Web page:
Thor: Love and Thunder

Although apparently some folks who loved the third chapter in the Thor movie franchise, Ragnarok, don't like its followup Love and Thunder, it's hard for me to see why. Both films are very much cut from the same cloth, thanks mostly to director/cowriter Taika Waititi and his signature blend of silliness, adventure, and pathos.

Since Ragnarok dispensed of Thor's family, the only major player from previous Thor installments – besides Tessa Thompson as fellow Asgardian Valkyrie and Waititi as the rock-faced Korg –  is Natalie Portman as Thor's Earthling girlfriend Jane Foster. Here Jane is dying of some unnamed cancer when Thor's (Chris Hemsworth) fabled hammer Mjölnir, shattered into pieces by his evil sister in Ragnarok, calls to her, reforms under her touch, and transforms Jane into... the Mighty Thor!

Why? Who knows!

It's a contrivance, to be sure. But then the whole plot depends on contrivances, beginning with the opening scene, in which a poor everyman (Christian Bale) on some drought-stricken planet loses his beloved little daughter, coincidentally bumps into the arrogant god to whom he had recently prayed for her life, then coincidentally finds a god-killing weapon called the Necrosword. So he slays his god, vows to slay all the galaxy's other gods, and guess what? Thor's a god.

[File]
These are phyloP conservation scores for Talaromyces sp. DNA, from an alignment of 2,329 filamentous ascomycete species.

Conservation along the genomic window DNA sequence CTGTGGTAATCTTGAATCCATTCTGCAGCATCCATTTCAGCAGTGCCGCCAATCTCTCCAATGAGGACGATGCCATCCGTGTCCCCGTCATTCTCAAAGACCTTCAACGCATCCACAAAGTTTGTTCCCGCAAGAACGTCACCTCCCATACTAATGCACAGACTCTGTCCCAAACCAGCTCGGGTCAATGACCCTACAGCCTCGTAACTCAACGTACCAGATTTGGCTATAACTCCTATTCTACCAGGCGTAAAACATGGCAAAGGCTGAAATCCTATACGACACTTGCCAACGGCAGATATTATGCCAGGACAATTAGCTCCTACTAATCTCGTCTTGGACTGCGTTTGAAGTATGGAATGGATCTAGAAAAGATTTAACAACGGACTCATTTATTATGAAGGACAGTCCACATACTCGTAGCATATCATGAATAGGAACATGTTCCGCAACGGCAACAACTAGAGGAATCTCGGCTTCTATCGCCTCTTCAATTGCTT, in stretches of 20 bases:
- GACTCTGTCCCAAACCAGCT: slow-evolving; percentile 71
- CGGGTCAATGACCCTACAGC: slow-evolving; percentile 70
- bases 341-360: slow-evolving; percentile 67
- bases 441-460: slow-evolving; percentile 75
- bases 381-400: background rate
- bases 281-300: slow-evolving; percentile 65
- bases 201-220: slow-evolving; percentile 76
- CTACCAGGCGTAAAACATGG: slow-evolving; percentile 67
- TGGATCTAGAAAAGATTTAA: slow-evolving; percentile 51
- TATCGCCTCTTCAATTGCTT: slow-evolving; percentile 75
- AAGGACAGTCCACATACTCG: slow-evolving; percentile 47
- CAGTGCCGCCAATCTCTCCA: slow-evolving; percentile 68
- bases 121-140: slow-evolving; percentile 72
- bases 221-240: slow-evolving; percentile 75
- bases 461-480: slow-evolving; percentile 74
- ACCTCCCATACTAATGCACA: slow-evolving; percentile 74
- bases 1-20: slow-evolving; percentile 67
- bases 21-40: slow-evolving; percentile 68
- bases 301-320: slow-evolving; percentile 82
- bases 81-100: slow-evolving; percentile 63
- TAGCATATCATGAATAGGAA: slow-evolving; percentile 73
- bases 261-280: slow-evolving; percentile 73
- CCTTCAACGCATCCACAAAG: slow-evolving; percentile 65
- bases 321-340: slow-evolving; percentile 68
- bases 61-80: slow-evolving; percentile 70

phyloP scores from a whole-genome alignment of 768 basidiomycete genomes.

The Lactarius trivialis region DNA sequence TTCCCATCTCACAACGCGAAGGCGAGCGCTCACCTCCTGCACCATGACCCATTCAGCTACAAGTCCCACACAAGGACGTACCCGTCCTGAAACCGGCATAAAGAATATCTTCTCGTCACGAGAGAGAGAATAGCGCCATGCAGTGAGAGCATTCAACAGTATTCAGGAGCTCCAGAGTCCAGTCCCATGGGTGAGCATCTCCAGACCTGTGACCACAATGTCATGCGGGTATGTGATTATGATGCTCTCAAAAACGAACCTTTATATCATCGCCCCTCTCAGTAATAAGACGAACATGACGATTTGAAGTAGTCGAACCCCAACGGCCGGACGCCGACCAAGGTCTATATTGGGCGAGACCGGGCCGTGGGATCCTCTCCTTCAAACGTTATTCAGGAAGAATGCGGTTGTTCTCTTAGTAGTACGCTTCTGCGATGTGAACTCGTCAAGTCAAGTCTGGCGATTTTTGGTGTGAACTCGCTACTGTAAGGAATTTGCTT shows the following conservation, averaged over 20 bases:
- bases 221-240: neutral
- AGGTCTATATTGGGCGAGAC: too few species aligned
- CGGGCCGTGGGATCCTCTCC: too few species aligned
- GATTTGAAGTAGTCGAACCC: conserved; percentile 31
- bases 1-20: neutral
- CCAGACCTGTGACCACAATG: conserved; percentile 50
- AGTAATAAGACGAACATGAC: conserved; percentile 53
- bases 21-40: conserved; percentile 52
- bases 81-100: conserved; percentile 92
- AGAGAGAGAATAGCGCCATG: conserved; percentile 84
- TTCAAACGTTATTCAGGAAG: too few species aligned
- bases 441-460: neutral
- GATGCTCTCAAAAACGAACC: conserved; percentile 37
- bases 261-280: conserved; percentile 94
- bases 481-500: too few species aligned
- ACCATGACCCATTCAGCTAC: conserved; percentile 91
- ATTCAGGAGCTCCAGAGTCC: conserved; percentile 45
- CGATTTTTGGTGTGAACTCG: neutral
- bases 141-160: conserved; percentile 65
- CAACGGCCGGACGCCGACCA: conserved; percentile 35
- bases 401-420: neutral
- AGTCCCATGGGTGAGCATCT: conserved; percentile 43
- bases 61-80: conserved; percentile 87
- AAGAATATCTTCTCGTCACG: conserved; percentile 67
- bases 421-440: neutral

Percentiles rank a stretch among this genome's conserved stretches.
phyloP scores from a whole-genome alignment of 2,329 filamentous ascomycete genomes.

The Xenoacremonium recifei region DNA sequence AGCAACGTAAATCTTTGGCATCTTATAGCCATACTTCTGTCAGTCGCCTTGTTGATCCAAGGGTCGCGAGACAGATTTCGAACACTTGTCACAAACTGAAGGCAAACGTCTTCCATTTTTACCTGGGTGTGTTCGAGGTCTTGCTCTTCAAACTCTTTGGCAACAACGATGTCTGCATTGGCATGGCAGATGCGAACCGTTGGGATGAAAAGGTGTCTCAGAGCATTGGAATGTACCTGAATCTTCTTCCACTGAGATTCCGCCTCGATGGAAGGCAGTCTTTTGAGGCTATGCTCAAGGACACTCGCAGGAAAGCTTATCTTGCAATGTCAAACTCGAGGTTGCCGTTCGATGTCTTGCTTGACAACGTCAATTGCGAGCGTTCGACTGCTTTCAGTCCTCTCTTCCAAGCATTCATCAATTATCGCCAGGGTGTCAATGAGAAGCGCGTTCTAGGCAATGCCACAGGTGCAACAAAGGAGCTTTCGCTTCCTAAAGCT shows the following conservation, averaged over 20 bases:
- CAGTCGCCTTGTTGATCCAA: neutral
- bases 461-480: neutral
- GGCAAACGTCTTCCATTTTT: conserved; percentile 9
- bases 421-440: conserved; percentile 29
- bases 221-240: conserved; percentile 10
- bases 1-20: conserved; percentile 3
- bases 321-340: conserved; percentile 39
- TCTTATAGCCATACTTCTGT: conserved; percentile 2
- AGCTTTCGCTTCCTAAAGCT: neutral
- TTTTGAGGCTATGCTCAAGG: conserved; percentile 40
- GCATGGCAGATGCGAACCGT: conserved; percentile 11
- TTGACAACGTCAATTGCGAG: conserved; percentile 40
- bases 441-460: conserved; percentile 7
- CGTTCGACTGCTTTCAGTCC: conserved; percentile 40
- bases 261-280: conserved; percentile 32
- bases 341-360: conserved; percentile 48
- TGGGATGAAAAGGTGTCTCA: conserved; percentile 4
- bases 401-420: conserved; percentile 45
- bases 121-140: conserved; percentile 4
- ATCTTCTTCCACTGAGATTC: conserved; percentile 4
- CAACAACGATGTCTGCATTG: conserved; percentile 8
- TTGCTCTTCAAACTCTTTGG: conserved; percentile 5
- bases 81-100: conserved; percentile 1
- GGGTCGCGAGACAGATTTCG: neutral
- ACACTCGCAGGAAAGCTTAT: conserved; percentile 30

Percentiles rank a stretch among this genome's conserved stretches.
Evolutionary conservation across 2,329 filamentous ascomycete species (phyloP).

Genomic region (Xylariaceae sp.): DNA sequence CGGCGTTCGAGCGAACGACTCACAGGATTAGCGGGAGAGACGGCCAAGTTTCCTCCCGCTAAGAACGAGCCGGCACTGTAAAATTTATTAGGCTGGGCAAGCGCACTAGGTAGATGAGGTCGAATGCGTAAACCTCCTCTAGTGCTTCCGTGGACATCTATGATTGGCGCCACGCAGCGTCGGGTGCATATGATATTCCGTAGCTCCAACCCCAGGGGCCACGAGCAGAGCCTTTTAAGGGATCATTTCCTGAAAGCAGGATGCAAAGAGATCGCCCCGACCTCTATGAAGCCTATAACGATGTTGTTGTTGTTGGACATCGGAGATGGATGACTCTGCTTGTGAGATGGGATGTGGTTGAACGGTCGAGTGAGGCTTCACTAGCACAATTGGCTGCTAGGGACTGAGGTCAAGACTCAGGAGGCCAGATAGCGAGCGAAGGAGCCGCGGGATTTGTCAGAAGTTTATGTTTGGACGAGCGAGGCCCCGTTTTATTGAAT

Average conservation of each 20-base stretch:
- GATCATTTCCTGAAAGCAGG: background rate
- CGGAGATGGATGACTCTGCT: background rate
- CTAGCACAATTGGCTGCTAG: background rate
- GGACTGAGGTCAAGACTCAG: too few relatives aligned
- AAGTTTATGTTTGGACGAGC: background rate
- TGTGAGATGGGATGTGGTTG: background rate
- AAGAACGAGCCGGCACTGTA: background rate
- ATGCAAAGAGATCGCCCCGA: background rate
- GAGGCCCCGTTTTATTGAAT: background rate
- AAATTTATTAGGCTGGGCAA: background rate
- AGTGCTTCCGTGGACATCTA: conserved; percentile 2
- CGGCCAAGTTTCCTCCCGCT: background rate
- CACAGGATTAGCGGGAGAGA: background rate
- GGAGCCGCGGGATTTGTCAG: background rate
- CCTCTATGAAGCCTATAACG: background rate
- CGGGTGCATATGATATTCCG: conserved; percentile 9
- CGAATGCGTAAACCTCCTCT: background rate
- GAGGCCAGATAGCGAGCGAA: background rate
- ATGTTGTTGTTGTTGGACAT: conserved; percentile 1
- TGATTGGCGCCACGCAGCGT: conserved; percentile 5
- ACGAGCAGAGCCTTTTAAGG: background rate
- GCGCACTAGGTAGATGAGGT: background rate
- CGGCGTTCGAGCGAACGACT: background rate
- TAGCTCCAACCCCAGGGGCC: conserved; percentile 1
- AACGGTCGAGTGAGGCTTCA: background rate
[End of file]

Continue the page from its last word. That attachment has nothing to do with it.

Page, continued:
Thor: Love and Thunder is filled with funny gags and cameos and leads to a surprisingly poignant ending. But does it amount to anything? It does not. There's an intriguing theme about how the main characters are all powerless without their magical weapons – in the case of Bale's and Portman's characters, theirs literally drain them of their lives – but Waititi and cowriter Jennifer Kaytin Robinson don't take this idea anywhere. The film also takes a vaguely pro-religion and pro-afterlife stance, but again it's not developed. Finally, it's interesting that Bale would agree to a relatively small part as a Marvel villain, but despite his character's ghoulish looks, he isn't well-defined and thus he lacks menace.

The more I think about Love and Thunder, the more I realize how much of it doesn't make sense – even in the context of its own outlandishness. But whatever. It's just a good old-fashioned summer blockbuster. Go and enjoy yourself.